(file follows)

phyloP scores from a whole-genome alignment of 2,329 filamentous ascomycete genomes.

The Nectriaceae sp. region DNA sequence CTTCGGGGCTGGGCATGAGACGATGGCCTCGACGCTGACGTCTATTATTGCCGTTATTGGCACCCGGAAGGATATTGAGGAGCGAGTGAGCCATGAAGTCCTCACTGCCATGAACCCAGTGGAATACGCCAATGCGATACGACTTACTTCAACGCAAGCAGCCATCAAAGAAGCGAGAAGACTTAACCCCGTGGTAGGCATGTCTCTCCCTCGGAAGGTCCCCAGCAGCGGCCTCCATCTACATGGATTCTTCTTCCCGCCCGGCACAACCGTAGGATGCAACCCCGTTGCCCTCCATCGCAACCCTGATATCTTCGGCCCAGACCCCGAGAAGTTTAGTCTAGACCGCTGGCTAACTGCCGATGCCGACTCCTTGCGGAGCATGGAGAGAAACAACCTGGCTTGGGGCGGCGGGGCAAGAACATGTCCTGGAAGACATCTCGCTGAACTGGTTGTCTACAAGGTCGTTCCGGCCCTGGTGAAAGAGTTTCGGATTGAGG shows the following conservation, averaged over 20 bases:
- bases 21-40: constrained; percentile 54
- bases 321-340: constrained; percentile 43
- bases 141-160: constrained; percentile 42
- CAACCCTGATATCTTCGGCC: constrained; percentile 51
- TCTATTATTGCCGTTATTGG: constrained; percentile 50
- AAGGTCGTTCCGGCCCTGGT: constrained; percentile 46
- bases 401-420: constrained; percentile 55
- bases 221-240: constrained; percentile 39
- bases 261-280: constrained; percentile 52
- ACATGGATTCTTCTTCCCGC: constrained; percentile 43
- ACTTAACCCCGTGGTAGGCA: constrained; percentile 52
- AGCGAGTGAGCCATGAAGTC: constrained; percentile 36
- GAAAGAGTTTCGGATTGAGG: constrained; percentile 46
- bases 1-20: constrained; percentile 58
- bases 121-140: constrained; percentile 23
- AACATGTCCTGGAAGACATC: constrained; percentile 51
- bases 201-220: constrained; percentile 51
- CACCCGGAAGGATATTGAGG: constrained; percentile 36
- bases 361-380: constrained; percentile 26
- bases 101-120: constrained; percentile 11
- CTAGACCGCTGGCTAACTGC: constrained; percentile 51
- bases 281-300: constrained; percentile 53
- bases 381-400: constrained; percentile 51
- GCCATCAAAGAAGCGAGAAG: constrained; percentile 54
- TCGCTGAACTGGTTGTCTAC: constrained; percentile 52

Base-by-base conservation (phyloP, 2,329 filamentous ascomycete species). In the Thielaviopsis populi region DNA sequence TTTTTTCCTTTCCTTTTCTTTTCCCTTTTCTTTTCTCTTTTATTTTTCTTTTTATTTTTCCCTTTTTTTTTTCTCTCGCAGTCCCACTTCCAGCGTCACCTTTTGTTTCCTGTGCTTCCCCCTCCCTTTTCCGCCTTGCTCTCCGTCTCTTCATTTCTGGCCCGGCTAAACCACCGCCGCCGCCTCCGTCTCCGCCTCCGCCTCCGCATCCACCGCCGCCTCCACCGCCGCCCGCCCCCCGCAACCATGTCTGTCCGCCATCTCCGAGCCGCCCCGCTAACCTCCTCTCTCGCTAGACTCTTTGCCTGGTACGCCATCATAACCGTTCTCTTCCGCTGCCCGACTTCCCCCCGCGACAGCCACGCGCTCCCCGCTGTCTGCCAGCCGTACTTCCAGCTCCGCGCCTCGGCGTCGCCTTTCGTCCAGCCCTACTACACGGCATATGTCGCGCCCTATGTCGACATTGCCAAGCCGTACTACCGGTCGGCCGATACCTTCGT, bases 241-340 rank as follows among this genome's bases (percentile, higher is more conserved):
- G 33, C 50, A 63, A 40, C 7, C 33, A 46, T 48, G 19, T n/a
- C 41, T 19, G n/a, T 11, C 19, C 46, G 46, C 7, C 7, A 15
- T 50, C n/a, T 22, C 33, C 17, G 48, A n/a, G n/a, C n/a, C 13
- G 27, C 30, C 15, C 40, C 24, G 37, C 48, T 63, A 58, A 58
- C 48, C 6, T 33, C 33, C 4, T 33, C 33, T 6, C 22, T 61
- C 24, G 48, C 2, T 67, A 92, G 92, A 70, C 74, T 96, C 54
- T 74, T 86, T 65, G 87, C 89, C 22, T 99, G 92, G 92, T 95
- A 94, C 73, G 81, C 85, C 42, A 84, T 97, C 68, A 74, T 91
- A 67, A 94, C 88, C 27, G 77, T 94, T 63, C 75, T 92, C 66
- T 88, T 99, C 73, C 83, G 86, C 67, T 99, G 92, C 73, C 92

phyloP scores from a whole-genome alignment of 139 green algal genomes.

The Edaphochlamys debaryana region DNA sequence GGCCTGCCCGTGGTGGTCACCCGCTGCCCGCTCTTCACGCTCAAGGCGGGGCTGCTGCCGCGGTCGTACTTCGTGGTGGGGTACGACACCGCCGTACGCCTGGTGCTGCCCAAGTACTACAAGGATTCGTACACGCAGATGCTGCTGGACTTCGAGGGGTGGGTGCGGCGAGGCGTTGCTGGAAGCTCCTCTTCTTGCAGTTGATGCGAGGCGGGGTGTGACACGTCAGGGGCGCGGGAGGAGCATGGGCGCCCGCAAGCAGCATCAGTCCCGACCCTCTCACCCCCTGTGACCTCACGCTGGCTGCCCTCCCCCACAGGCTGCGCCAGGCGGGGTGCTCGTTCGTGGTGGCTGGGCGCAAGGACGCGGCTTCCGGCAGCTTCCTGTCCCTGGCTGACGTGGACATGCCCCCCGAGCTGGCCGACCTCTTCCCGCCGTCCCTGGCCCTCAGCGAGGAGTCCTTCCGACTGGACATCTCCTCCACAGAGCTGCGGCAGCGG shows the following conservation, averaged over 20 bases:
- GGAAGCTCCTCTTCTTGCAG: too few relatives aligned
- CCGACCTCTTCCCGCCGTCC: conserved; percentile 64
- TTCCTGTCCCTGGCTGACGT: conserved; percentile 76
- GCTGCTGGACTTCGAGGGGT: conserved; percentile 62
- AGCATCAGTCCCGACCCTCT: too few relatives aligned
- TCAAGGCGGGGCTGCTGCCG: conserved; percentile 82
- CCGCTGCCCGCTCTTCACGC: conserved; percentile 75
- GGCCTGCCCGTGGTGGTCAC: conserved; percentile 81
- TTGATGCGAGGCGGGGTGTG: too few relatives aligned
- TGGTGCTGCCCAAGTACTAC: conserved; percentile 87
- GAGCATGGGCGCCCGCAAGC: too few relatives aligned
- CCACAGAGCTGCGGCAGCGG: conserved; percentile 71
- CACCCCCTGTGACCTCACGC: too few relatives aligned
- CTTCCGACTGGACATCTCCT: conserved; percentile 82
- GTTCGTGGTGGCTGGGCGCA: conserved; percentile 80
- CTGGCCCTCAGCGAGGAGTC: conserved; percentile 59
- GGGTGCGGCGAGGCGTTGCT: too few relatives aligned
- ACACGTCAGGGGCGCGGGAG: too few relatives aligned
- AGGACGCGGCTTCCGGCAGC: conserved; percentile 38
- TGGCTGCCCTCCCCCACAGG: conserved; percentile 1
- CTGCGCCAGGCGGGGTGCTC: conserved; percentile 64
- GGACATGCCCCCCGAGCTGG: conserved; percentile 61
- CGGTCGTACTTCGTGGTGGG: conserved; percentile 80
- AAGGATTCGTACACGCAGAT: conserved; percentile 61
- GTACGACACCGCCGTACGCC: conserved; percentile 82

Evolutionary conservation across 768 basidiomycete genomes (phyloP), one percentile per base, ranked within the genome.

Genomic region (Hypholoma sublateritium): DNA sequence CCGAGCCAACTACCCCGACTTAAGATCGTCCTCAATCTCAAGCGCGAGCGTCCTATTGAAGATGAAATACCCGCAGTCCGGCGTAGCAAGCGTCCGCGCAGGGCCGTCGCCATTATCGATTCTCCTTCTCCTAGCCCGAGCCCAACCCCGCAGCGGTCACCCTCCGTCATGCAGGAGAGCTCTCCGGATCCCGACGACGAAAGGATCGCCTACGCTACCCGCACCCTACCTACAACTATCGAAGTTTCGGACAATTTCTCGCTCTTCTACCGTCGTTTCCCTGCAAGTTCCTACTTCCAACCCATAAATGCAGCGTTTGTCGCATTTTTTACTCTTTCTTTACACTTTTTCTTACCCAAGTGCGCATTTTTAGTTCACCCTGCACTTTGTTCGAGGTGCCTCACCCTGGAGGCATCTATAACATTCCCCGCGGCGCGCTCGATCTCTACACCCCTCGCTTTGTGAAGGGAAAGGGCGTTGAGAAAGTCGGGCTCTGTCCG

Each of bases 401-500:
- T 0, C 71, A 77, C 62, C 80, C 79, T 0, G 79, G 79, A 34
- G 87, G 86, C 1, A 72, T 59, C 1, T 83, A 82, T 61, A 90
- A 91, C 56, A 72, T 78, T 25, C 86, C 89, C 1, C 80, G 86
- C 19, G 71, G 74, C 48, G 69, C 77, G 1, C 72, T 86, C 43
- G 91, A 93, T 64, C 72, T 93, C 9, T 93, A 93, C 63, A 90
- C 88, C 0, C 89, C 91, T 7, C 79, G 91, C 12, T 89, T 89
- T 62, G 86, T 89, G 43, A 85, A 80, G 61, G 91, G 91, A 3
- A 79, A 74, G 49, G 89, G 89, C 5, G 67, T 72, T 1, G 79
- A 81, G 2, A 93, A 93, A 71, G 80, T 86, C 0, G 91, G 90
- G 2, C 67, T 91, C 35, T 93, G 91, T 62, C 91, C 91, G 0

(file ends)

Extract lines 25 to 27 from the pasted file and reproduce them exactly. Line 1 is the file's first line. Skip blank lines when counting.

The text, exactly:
- bases 381-400: constrained; percentile 51
- GCCATCAAAGAAGCGAGAAG: constrained; percentile 54
- TCGCTGAACTGGTTGTCTAC: constrained; percentile 52